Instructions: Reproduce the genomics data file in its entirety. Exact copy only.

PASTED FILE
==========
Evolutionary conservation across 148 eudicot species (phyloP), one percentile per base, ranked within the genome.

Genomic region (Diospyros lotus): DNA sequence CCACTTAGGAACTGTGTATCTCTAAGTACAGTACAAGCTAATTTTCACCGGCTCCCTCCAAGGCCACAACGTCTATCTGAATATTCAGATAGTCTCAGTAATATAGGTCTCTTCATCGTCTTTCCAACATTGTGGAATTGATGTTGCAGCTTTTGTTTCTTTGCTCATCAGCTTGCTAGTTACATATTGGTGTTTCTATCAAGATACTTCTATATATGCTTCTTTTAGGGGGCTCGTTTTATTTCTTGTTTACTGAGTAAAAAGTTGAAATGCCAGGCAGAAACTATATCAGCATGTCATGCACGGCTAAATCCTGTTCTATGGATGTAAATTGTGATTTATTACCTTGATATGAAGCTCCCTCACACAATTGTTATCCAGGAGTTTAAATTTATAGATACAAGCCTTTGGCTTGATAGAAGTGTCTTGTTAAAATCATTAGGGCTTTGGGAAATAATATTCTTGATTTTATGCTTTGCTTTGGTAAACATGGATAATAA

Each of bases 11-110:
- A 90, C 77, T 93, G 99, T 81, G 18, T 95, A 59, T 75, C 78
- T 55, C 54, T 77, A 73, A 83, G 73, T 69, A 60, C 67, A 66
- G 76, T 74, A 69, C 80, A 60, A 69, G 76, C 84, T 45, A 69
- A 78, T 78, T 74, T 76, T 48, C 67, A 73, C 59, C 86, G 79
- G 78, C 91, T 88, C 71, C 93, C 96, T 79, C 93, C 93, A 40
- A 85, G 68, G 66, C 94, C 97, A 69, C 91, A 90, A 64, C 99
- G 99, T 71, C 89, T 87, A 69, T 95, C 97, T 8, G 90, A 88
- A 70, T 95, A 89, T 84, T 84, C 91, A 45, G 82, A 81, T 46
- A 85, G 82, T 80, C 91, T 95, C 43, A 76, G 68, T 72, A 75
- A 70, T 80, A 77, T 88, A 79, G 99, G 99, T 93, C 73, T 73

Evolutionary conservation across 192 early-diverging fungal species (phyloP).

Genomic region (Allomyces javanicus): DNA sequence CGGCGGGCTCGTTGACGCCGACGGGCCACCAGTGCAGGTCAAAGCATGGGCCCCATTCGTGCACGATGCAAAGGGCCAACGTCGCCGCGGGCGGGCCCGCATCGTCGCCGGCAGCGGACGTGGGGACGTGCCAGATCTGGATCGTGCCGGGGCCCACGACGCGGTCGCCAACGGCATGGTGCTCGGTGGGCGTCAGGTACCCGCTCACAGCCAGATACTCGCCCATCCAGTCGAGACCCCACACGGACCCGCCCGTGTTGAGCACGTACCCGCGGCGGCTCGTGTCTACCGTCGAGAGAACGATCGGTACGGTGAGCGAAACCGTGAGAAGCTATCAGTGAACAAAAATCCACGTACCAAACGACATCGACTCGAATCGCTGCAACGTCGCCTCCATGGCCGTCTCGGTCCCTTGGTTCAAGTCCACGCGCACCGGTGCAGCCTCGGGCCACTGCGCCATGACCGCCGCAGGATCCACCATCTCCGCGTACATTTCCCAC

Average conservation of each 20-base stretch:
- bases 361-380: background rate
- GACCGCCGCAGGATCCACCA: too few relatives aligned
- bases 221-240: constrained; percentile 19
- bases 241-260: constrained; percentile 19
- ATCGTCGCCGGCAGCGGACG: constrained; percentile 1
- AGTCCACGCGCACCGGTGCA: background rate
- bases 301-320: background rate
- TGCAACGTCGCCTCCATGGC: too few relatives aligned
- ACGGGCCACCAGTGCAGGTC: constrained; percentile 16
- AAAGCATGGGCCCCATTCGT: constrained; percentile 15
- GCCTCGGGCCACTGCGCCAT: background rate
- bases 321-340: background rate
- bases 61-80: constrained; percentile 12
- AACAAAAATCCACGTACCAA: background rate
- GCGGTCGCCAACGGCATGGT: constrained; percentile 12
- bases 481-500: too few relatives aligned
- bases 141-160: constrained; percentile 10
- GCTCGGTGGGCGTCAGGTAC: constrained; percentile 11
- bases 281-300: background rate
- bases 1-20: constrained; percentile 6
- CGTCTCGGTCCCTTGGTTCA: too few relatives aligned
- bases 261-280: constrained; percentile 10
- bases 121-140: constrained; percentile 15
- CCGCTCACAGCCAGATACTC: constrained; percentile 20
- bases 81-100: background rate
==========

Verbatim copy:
Evolutionary conservation across 148 eudicot species (phyloP), one percentile per base, ranked within the genome.

Genomic region (Diospyros lotus): DNA sequence CCACTTAGGAACTGTGTATCTCTAAGTACAGTACAAGCTAATTTTCACCGGCTCCCTCCAAGGCCACAACGTCTATCTGAATATTCAGATAGTCTCAGTAATATAGGTCTCTTCATCGTCTTTCCAACATTGTGGAATTGATGTTGCAGCTTTTGTTTCTTTGCTCATCAGCTTGCTAGTTACATATTGGTGTTTCTATCAAGATACTTCTATATATGCTTCTTTTAGGGGGCTCGTTTTATTTCTTGTTTACTGAGTAAAAAGTTGAAATGCCAGGCAGAAACTATATCAGCATGTCATGCACGGCTAAATCCTGTTCTATGGATGTAAATTGTGATTTATTACCTTGATATGAAGCTCCCTCACACAATTGTTATCCAGGAGTTTAAATTTATAGATACAAGCCTTTGGCTTGATAGAAGTGTCTTGTTAAAATCATTAGGGCTTTGGGAAATAATATTCTTGATTTTATGCTTTGCTTTGGTAAACATGGATAATAA

Each of bases 11-110:
- A 90, C 77, T 93, G 99, T 81, G 18, T 95, A 59, T 75, C 78
- T 55, C 54, T 77, A 73, A 83, G 73, T 69, A 60, C 67, A 66
- G 76, T 74, A 69, C 80, A 60, A 69, G 76, C 84, T 45, A 69
- A 78, T 78, T 74, T 76, T 48, C 67, A 73, C 59, C 86, G 79
- G 78, C 91, T 88, C 71, C 93, C 96, T 79, C 93, C 93, A 40
- A 85, G 68, G 66, C 94, C 97, A 69, C 91, A 90, A 64, C 99
- G 99, T 71, C 89, T 87, A 69, T 95, C 97, T 8, G 90, A 88
- A 70, T 95, A 89, T 84, T 84, C 91, A 45, G 82, A 81, T 46
- A 85, G 82, T 80, C 91, T 95, C 43, A 76, G 68, T 72, A 75
- A 70, T 80, A 77, T 88, A 79, G 99, G 99, T 93, C 73, T 73

Evolutionary conservation across 192 early-diverging fungal species (phyloP).

Genomic region (Allomyces javanicus): DNA sequence CGGCGGGCTCGTTGACGCCGACGGGCCACCAGTGCAGGTCAAAGCATGGGCCCCATTCGTGCACGATGCAAAGGGCCAACGTCGCCGCGGGCGGGCCCGCATCGTCGCCGGCAGCGGACGTGGGGACGTGCCAGATCTGGATCGTGCCGGGGCCCACGACGCGGTCGCCAACGGCATGGTGCTCGGTGGGCGTCAGGTACCCGCTCACAGCCAGATACTCGCCCATCCAGTCGAGACCCCACACGGACCCGCCCGTGTTGAGCACGTACCCGCGGCGGCTCGTGTCTACCGTCGAGAGAACGATCGGTACGGTGAGCGAAACCGTGAGAAGCTATCAGTGAACAAAAATCCACGTACCAAACGACATCGACTCGAATCGCTGCAACGTCGCCTCCATGGCCGTCTCGGTCCCTTGGTTCAAGTCCACGCGCACCGGTGCAGCCTCGGGCCACTGCGCCATGACCGCCGCAGGATCCACCATCTCCGCGTACATTTCCCAC

Average conservation of each 20-base stretch:
- bases 361-380: background rate
- GACCGCCGCAGGATCCACCA: too few relatives aligned
- bases 221-240: constrained; percentile 19
- bases 241-260: constrained; percentile 19
- ATCGTCGCCGGCAGCGGACG: constrained; percentile 1
- AGTCCACGCGCACCGGTGCA: background rate
- bases 301-320: background rate
- TGCAACGTCGCCTCCATGGC: too few relatives aligned
- ACGGGCCACCAGTGCAGGTC: constrained; percentile 16
- AAAGCATGGGCCCCATTCGT: constrained; percentile 15
- GCCTCGGGCCACTGCGCCAT: background rate
- bases 321-340: background rate
- bases 61-80: constrained; percentile 12
- AACAAAAATCCACGTACCAA: background rate
- GCGGTCGCCAACGGCATGGT: constrained; percentile 12
- bases 481-500: too few relatives aligned
- bases 141-160: constrained; percentile 10
- GCTCGGTGGGCGTCAGGTAC: constrained; percentile 11
- bases 281-300: background rate
- bases 1-20: constrained; percentile 6
- CGTCTCGGTCCCTTGGTTCA: too few relatives aligned
- bases 261-280: constrained; percentile 10
- bases 121-140: constrained; percentile 15
- CCGCTCACAGCCAGATACTC: constrained; percentile 20
- bases 81-100: background rate